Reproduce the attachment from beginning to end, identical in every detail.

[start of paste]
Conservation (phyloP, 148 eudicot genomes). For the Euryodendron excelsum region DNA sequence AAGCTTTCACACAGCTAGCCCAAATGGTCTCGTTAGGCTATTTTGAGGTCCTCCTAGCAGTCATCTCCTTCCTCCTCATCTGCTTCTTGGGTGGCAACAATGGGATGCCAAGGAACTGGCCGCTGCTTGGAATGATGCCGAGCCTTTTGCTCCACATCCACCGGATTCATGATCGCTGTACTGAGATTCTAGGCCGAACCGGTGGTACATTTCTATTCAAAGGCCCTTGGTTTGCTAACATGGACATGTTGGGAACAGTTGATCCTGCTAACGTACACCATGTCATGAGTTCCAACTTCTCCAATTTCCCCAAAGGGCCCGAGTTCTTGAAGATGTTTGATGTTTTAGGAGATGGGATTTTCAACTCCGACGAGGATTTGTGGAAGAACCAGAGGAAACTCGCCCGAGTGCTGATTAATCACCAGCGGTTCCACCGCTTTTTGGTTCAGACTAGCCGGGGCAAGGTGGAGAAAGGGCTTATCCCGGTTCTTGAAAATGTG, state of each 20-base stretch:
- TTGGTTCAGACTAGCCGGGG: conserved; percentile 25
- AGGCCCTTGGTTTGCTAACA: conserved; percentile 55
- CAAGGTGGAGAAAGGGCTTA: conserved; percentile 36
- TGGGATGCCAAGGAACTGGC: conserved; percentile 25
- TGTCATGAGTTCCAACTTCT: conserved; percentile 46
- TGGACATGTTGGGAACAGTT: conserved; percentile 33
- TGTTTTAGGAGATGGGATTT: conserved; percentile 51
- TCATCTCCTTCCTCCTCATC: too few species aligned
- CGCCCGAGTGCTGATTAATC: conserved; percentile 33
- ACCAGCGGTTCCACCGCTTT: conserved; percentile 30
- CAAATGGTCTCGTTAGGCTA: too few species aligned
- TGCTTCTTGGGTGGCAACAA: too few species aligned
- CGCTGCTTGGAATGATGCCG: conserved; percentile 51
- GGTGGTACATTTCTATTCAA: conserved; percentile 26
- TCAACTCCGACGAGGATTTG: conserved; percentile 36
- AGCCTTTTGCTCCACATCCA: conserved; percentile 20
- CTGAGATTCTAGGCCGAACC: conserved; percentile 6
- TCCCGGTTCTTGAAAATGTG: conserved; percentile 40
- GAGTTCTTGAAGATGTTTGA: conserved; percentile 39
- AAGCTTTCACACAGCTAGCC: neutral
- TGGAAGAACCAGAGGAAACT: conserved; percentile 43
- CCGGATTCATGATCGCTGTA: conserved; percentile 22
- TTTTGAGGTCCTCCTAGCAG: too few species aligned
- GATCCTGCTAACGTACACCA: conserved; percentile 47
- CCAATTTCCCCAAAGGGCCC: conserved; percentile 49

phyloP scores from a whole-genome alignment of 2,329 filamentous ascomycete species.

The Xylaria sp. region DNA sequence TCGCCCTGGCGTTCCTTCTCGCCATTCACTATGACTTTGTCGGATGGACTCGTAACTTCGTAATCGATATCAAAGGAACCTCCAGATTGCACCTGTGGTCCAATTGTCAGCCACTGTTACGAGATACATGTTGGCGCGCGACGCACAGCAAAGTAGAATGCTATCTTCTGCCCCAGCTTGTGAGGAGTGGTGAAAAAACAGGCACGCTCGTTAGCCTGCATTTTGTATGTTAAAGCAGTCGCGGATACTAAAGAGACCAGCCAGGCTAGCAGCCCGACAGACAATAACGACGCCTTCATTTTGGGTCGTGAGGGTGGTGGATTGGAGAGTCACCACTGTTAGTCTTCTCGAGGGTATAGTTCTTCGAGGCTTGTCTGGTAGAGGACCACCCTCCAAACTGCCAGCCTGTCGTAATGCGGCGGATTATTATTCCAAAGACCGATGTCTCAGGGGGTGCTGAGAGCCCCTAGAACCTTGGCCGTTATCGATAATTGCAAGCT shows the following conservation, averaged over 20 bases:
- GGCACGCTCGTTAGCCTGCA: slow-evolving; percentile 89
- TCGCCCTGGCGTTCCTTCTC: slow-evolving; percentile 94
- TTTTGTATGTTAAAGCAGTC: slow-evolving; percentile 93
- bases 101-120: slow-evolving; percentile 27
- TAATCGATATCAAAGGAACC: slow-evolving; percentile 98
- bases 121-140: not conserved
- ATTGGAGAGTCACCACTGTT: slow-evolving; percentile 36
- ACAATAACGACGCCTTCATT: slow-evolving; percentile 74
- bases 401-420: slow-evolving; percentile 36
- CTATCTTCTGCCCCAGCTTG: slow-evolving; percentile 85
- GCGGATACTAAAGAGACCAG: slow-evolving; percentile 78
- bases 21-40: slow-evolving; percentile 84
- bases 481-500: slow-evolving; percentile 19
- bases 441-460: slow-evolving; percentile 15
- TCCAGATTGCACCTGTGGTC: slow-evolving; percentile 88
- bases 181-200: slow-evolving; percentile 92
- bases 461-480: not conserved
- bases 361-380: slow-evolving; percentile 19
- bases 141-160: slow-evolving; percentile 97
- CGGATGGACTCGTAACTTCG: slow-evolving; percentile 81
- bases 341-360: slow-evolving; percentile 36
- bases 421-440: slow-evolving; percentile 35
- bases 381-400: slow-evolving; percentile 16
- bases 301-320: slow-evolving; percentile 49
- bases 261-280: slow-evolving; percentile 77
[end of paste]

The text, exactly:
Conservation (phyloP, 148 eudicot genomes). For the Euryodendron excelsum region DNA sequence AAGCTTTCACACAGCTAGCCCAAATGGTCTCGTTAGGCTATTTTGAGGTCCTCCTAGCAGTCATCTCCTTCCTCCTCATCTGCTTCTTGGGTGGCAACAATGGGATGCCAAGGAACTGGCCGCTGCTTGGAATGATGCCGAGCCTTTTGCTCCACATCCACCGGATTCATGATCGCTGTACTGAGATTCTAGGCCGAACCGGTGGTACATTTCTATTCAAAGGCCCTTGGTTTGCTAACATGGACATGTTGGGAACAGTTGATCCTGCTAACGTACACCATGTCATGAGTTCCAACTTCTCCAATTTCCCCAAAGGGCCCGAGTTCTTGAAGATGTTTGATGTTTTAGGAGATGGGATTTTCAACTCCGACGAGGATTTGTGGAAGAACCAGAGGAAACTCGCCCGAGTGCTGATTAATCACCAGCGGTTCCACCGCTTTTTGGTTCAGACTAGCCGGGGCAAGGTGGAGAAAGGGCTTATCCCGGTTCTTGAAAATGTG, state of each 20-base stretch:
- TTGGTTCAGACTAGCCGGGG: conserved; percentile 25
- AGGCCCTTGGTTTGCTAACA: conserved; percentile 55
- CAAGGTGGAGAAAGGGCTTA: conserved; percentile 36
- TGGGATGCCAAGGAACTGGC: conserved; percentile 25
- TGTCATGAGTTCCAACTTCT: conserved; percentile 46
- TGGACATGTTGGGAACAGTT: conserved; percentile 33
- TGTTTTAGGAGATGGGATTT: conserved; percentile 51
- TCATCTCCTTCCTCCTCATC: too few species aligned
- CGCCCGAGTGCTGATTAATC: conserved; percentile 33
- ACCAGCGGTTCCACCGCTTT: conserved; percentile 30
- CAAATGGTCTCGTTAGGCTA: too few species aligned
- TGCTTCTTGGGTGGCAACAA: too few species aligned
- CGCTGCTTGGAATGATGCCG: conserved; percentile 51
- GGTGGTACATTTCTATTCAA: conserved; percentile 26
- TCAACTCCGACGAGGATTTG: conserved; percentile 36
- AGCCTTTTGCTCCACATCCA: conserved; percentile 20
- CTGAGATTCTAGGCCGAACC: conserved; percentile 6
- TCCCGGTTCTTGAAAATGTG: conserved; percentile 40
- GAGTTCTTGAAGATGTTTGA: conserved; percentile 39
- AAGCTTTCACACAGCTAGCC: neutral
- TGGAAGAACCAGAGGAAACT: conserved; percentile 43
- CCGGATTCATGATCGCTGTA: conserved; percentile 22
- TTTTGAGGTCCTCCTAGCAG: too few species aligned
- GATCCTGCTAACGTACACCA: conserved; percentile 47
- CCAATTTCCCCAAAGGGCCC: conserved; percentile 49

phyloP scores from a whole-genome alignment of 2,329 filamentous ascomycete species.

The Xylaria sp. region DNA sequence TCGCCCTGGCGTTCCTTCTCGCCATTCACTATGACTTTGTCGGATGGACTCGTAACTTCGTAATCGATATCAAAGGAACCTCCAGATTGCACCTGTGGTCCAATTGTCAGCCACTGTTACGAGATACATGTTGGCGCGCGACGCACAGCAAAGTAGAATGCTATCTTCTGCCCCAGCTTGTGAGGAGTGGTGAAAAAACAGGCACGCTCGTTAGCCTGCATTTTGTATGTTAAAGCAGTCGCGGATACTAAAGAGACCAGCCAGGCTAGCAGCCCGACAGACAATAACGACGCCTTCATTTTGGGTCGTGAGGGTGGTGGATTGGAGAGTCACCACTGTTAGTCTTCTCGAGGGTATAGTTCTTCGAGGCTTGTCTGGTAGAGGACCACCCTCCAAACTGCCAGCCTGTCGTAATGCGGCGGATTATTATTCCAAAGACCGATGTCTCAGGGGGTGCTGAGAGCCCCTAGAACCTTGGCCGTTATCGATAATTGCAAGCT shows the following conservation, averaged over 20 bases:
- GGCACGCTCGTTAGCCTGCA: slow-evolving; percentile 89
- TCGCCCTGGCGTTCCTTCTC: slow-evolving; percentile 94
- TTTTGTATGTTAAAGCAGTC: slow-evolving; percentile 93
- bases 101-120: slow-evolving; percentile 27
- TAATCGATATCAAAGGAACC: slow-evolving; percentile 98
- bases 121-140: not conserved
- ATTGGAGAGTCACCACTGTT: slow-evolving; percentile 36
- ACAATAACGACGCCTTCATT: slow-evolving; percentile 74
- bases 401-420: slow-evolving; percentile 36
- CTATCTTCTGCCCCAGCTTG: slow-evolving; percentile 85
- GCGGATACTAAAGAGACCAG: slow-evolving; percentile 78
- bases 21-40: slow-evolving; percentile 84
- bases 481-500: slow-evolving; percentile 19
- bases 441-460: slow-evolving; percentile 15
- TCCAGATTGCACCTGTGGTC: slow-evolving; percentile 88
- bases 181-200: slow-evolving; percentile 92
- bases 461-480: not conserved
- bases 361-380: slow-evolving; percentile 19
- bases 141-160: slow-evolving; percentile 97
- CGGATGGACTCGTAACTTCG: slow-evolving; percentile 81
- bases 341-360: slow-evolving; percentile 36
- bases 421-440: slow-evolving; percentile 35
- bases 381-400: slow-evolving; percentile 16
- bases 301-320: slow-evolving; percentile 49
- bases 261-280: slow-evolving; percentile 77